Antibiotic target for meat producers needed, report says

By Oscar Rousseau

- Last updated on GMT

UK body National Farmers Union: antibiotics restriction could have 'detrimental impact'
UK body National Farmers Union: antibiotics restriction could have 'detrimental impact'

Related tags Antibiotics Antibiotic resistance Beef Lamb Pork Poultry

Farmers worldwide have been urged to cut the use of antibiotics in livestock, because of the risk it poses to human health, says a report. 

Thanks to the high use of antibiotics in farming,a bacteria resistant to colistin – a drug used as a last resort - has been discovered. This means infections in animals could become impossible to treat and may spread to humans. As a result of this, new targets on the use of antibiotics in agriculture are desperately needed, according to a report by The Review on Antimicrobial Resistance published on 8 December.

The report suggested farmers should use 50mg of antibiotics for every 1kg of livestock, and also claimed Denmark – one of the Europe’s largest pork exporters – had already achieved this target.

The report analysed antimicrobials and antifungals used in livestock production of beef, pork and poultry, as well as fish farming and crop growing.

It found that 70% of antibiotics imported by the US were used for industrial farming.

Antibiotic ambiguity 

However, it is difficult to empirically and accurately measure the global use of antibiotics in agriculture as a result of poor surveillance and data collection.

As such, figures on antimicrobial use vary substantially and two studies from 2015 published very different results: the National Academy of Sciences put the figure of antimicrobial use at 63,000 tonnes (t), while the International Livestock Research Institute said it was closer to 240,000t.

The National Farmers Union (NFU) chief adviser for animal health and welfare Catherine McLaughlin voiced her dissatisfaction of the report, saying: “The NFU is disappointed with the lack of context and consultation in the independent Review of Antimicrobial Resistance.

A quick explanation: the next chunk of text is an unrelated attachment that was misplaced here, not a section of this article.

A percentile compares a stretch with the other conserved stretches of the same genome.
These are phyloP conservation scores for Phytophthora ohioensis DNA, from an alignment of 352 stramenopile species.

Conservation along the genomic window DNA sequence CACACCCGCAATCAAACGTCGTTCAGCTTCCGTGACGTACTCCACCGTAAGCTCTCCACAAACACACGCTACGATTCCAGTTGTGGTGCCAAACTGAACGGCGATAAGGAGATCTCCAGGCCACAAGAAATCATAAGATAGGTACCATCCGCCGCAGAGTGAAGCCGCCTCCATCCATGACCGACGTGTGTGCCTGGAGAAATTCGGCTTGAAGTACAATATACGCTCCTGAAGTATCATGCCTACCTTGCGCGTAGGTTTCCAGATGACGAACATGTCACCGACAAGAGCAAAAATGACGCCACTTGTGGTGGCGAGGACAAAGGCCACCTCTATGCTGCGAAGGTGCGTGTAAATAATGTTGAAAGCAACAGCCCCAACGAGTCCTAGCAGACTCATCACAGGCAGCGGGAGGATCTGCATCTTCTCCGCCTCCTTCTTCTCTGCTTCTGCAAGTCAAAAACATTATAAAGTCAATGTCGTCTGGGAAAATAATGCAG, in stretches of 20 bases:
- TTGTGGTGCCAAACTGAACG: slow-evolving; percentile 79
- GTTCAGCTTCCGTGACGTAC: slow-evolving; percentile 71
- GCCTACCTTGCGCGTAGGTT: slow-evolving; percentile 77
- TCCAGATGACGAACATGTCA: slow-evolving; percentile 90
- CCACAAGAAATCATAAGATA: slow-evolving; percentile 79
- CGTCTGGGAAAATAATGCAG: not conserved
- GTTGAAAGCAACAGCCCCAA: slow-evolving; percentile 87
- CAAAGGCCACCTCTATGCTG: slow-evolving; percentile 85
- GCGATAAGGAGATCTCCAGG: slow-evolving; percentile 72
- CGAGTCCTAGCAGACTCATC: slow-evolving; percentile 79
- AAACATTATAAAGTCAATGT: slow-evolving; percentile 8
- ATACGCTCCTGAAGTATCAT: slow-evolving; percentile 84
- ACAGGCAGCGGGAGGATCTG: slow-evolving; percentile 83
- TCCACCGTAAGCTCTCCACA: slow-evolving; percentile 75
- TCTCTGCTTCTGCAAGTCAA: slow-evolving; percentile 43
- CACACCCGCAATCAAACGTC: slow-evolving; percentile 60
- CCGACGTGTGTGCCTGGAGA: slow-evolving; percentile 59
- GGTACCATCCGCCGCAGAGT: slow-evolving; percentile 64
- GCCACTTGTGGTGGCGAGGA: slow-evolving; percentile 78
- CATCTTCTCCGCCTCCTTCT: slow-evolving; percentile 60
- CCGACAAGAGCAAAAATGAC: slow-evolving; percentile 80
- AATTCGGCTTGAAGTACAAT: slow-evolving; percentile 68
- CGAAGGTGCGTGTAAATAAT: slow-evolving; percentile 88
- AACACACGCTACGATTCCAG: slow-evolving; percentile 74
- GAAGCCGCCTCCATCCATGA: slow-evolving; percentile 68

'Antibiotics should be used' 

As part of RUMA, an independent non-profit group involving organisations that represent all stages of the food chain from farm to fork, the NFU believes that responsible use of antibiotics in British farming is crucial for the industry to maintain high levels of animal health and welfare. Traceability, transparency and accountability at all stages in the chain are at the centre of these high standards.​”

McLaughlin added: “Arbitrary restrictions on the use of antibiotics and various other pharmaceutical products such as fungicides could have a detrimental impact on animal and plant health. Antibiotics should be used in a responsible manner – as little as possible but as much as needed​.”

China is the world’s biggest user of antibiotics in industrialised farming, according to a study by the US-based Proceedings of the National Academy of Science.

Growth-promoting antibiotics in farming have been illegal in the EU since 2006, but medicinal use is permitted.

Speaking about the use of antibiotics in British farming, a government spokesman for the UK Department for Environment, Food & Rural Affairs (DEFRA), said: “Reducing the risk of animals developing antibiotic resistance is essential to ensure these medicines are effective in the fight against disease. That is why we are ensuring antibiotics are only used on farms when absolutely necessary.​”

The UK also has one of the best surveillance systems in the world to monitor the use of antibiotics, and tackling this growing resistance to antibiotics is one of the Government's top priorities​”.

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